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Merrion’s open-air artists persevere through Level 3

With Level 3 restrictions ordering galleries to close, Eibhin Kavanagh talks to the artists still able to display their work at the Merrion Square Open-Air Art Gallery.

Artists display their work at Merrion Square every Sunday from 10am until 5pm. Photo by Eibhin Kavanagh

With the introduction of Level 3 restrictions in Dublin last month, art galleries and other cultural institutions have been forced to close.

Despite this, the Merrion Square Open-Air Art Gallery has weathered Level 3 restrictions, and every Sunday artists gather in this Georgian garden square to sell their work and bring colour to Dublin City Centre.

Brendan Higgins has been displaying his art at Merrion Square for over ten years.  He talked to The City about the changes experienced since artists started exhibiting again in the Summer.

Brendan Higgins at Merrion Square with his artwork. Photo by Eibhin Kavanagh

“There was a huge drop in footfall,” he said. “It is a business area Monday-Friday and on the weekends, there were a lot of tourists.” he continued: “But business hasn’t been too bad, because people are coming in just to buy paintings.” 

In regard to the level 3 restrictions, Brendan said: “We’re one of the only open-air events, when the galleries were open as well, they were also attracting people, so the last three weeks with the galleries closed we did notice a drop in footfall.”

Kevin Sharkey, who has been exhibiting for around five years now, said: “An open-air art market is perfectly suited to deal with the coronavirus because it’s not close contact. I find most people are very relaxed about it when they’re outside and they have space.”

“The main thing I noticed was that people who before would’ve done things like go to the cinema or go for a meal or whatever, are instead looking for outdoor activities. Merrion Square suits this perfectly.”

“For the last lockdown, most people were doing two things. They were staying home, and they were decorating. You can only paint so many rooms in your house but at some stage when you want to finish off your design you think, ‘ah we need a nice painting.’ In Ireland, there’s very few places where you can see such a wide breadth of different artistic talents in one sitting, and that is something people who are looking for art want; choice,” Kevin said.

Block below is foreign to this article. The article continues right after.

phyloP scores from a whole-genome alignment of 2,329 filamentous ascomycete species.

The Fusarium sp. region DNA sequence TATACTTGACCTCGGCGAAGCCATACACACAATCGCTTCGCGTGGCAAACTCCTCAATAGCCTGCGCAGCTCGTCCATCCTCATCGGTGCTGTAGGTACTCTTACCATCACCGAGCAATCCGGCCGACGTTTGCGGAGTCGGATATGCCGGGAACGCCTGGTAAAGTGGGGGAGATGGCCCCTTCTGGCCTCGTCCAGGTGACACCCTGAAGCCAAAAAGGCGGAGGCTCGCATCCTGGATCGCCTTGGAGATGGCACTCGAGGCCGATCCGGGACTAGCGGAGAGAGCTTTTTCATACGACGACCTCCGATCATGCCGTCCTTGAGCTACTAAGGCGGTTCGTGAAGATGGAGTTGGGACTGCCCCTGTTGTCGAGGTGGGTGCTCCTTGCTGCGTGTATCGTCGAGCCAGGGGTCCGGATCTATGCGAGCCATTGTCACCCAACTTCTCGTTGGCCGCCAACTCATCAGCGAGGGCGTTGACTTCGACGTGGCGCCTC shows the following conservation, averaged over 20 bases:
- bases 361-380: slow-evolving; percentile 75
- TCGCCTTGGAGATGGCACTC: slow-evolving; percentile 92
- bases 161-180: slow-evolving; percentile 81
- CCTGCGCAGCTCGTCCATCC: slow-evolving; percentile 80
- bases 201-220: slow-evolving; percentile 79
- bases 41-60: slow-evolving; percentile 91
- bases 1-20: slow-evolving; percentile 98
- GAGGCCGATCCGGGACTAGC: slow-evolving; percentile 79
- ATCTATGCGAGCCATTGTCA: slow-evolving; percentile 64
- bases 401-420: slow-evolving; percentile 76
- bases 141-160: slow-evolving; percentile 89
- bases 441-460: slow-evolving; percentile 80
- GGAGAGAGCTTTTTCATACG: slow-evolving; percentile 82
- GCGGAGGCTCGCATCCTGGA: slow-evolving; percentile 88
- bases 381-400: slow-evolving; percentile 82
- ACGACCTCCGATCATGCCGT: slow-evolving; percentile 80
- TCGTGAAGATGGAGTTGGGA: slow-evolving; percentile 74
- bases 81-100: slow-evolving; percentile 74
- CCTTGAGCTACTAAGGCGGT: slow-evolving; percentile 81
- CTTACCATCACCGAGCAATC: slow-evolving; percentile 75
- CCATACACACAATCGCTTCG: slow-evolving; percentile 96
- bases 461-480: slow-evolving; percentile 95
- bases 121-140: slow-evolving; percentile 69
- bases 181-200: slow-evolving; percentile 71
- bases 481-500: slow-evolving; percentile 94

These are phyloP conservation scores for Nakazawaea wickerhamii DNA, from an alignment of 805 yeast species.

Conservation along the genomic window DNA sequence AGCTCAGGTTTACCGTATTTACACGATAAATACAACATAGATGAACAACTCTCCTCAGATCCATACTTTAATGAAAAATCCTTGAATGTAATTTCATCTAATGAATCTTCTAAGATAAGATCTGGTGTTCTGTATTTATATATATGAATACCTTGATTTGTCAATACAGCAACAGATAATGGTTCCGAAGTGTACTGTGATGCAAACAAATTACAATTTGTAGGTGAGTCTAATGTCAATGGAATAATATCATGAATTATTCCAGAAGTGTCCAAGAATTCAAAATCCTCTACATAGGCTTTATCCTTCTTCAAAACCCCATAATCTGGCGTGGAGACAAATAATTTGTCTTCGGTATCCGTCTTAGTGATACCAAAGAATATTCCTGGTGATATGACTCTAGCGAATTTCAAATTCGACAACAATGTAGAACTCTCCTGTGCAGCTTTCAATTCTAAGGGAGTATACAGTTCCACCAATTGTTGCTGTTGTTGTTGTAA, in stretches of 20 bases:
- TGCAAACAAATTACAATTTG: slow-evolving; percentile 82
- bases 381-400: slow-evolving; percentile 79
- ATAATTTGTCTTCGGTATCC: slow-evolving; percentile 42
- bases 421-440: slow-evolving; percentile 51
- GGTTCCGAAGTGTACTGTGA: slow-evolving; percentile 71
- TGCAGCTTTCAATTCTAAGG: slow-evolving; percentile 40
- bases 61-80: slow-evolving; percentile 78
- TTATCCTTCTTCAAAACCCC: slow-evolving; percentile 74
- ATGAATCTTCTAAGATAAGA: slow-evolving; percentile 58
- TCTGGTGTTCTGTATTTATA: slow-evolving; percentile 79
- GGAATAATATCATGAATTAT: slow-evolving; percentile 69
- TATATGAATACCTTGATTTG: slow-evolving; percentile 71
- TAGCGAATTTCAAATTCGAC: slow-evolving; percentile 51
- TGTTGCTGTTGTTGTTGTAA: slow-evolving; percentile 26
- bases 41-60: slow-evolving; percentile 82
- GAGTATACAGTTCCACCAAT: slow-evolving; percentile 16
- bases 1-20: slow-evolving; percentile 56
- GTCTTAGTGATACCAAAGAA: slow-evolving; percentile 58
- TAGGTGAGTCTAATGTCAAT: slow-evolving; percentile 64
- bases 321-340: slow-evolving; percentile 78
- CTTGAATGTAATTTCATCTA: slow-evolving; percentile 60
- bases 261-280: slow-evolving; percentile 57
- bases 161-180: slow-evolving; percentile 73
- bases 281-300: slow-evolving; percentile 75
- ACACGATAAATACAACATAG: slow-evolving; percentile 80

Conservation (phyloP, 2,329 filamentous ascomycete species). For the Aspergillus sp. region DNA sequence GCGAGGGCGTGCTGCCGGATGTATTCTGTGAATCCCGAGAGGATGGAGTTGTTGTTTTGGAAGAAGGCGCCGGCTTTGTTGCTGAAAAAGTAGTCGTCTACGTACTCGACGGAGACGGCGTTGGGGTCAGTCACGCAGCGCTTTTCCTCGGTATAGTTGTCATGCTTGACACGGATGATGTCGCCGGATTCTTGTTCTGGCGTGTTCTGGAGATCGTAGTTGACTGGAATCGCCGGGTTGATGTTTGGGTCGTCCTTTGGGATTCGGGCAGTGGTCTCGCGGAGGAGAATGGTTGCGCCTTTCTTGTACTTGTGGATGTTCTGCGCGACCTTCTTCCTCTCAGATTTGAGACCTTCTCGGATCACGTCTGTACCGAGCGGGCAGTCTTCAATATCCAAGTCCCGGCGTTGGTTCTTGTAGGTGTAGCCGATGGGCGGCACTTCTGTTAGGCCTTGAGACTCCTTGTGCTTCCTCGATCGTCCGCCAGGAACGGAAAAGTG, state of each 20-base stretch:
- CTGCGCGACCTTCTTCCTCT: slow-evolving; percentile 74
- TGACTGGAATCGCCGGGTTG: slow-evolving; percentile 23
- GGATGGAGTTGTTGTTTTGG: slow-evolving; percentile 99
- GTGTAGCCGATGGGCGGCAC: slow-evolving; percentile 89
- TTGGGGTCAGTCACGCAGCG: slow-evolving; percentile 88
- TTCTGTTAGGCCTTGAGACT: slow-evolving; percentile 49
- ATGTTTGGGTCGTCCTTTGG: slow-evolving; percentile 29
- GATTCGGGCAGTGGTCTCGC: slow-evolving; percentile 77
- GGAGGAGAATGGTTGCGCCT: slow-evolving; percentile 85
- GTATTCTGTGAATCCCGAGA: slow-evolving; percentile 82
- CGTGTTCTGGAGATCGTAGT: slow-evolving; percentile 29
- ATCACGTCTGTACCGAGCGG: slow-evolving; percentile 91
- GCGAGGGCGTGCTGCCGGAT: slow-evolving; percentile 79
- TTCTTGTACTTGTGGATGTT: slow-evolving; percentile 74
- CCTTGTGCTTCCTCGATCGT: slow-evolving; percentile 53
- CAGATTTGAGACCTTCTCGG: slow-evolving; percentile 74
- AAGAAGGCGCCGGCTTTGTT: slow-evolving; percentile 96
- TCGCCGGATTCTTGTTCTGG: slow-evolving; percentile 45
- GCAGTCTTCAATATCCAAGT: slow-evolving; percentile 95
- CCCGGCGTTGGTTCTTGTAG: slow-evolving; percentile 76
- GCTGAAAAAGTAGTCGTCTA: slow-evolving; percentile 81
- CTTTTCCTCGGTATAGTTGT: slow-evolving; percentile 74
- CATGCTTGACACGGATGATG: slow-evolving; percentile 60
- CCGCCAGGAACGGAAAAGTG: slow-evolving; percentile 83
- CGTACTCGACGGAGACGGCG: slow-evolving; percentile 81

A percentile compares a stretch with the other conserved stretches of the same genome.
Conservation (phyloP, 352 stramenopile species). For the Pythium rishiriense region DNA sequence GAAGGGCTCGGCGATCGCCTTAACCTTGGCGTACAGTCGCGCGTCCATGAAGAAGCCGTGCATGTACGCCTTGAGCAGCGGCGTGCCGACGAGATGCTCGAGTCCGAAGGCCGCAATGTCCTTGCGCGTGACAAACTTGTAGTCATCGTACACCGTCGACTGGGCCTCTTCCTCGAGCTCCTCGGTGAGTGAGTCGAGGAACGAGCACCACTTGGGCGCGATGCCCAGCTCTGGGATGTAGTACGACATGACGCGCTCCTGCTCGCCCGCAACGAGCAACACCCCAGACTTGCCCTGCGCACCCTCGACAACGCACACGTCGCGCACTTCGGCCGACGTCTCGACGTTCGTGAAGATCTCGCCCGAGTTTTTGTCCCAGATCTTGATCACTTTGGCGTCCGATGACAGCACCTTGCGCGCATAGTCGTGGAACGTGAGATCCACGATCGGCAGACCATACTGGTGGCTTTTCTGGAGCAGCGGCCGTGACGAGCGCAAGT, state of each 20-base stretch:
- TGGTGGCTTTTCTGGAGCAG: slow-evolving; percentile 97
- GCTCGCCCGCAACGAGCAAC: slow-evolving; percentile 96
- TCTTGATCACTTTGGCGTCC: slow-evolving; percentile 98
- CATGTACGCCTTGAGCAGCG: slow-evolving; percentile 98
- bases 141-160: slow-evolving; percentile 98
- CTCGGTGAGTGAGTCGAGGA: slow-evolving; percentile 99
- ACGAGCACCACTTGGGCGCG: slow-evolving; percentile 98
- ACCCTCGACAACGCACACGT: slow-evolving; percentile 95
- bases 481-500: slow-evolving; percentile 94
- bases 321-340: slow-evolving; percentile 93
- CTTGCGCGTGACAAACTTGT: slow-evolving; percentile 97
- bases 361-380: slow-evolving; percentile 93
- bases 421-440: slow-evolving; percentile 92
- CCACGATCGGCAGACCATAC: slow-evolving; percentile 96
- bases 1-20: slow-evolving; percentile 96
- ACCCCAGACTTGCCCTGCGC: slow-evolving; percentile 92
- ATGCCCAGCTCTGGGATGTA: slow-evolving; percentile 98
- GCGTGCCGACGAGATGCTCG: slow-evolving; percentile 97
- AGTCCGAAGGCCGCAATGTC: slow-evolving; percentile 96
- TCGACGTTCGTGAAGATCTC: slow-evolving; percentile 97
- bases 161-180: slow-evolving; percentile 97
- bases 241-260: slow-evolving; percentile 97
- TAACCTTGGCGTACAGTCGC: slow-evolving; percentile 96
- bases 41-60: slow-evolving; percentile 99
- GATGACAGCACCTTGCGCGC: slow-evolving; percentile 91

Artist Kevin Sharkey with his work. Taken by Eibhin Kavanagh

Peadar Sheerin, who has been displaying his work at Merrion Square for nine years now, said: “Since this is an open-air exhibition it is reasonably safe Covid-wise.”

Peadar also reflected on how the exhibition used to be: “I miss the American tourists, they were great customers. ‘I like those three honey. Wrap em up’. Also the Germans, French, Japanese, Chinese, and good ole UK, to mention a few.”

Councillor Cat O’Driscoll, chair of the City Council Arts, Culture, Recreation and Leisure Strategic Policy Committee commented on the importance of the open-air gallery with restrictions limiting arts and culture in Dublin City.  

“I’ve been inspired by how innovative so many have been to bring arts and culture to everyone safely,” Cat O’Driscoll said.

“The Merrion Square Open-Air Art Gallery is an institution and it is wonderful to have it while so many other spaces are closed.”

“It’s important we still get out and about in a safe way to keep well physically and mentally. Weather permitting, a social distanced stroll around the Merrion Square Gallery on a Sunday with a take away hot beverage is highly recommended.”

She also noted: “Don’t forget your mask.”

“With Merrion Square, you’re dealing with the artist directly. If I was going out to get a painting, I’d go to Merrion Square before I’d go to a gallery,” Brendan Higgins said.

“In Ireland there are very few things that you can bring your whole family to that doesn’t cost you anything,” Kevin Sharkey said.

The Merrion Square Open-Air Art Gallery takes place every Sunday from 10am until 5pm.

In December the artists will be exhibiting daily.

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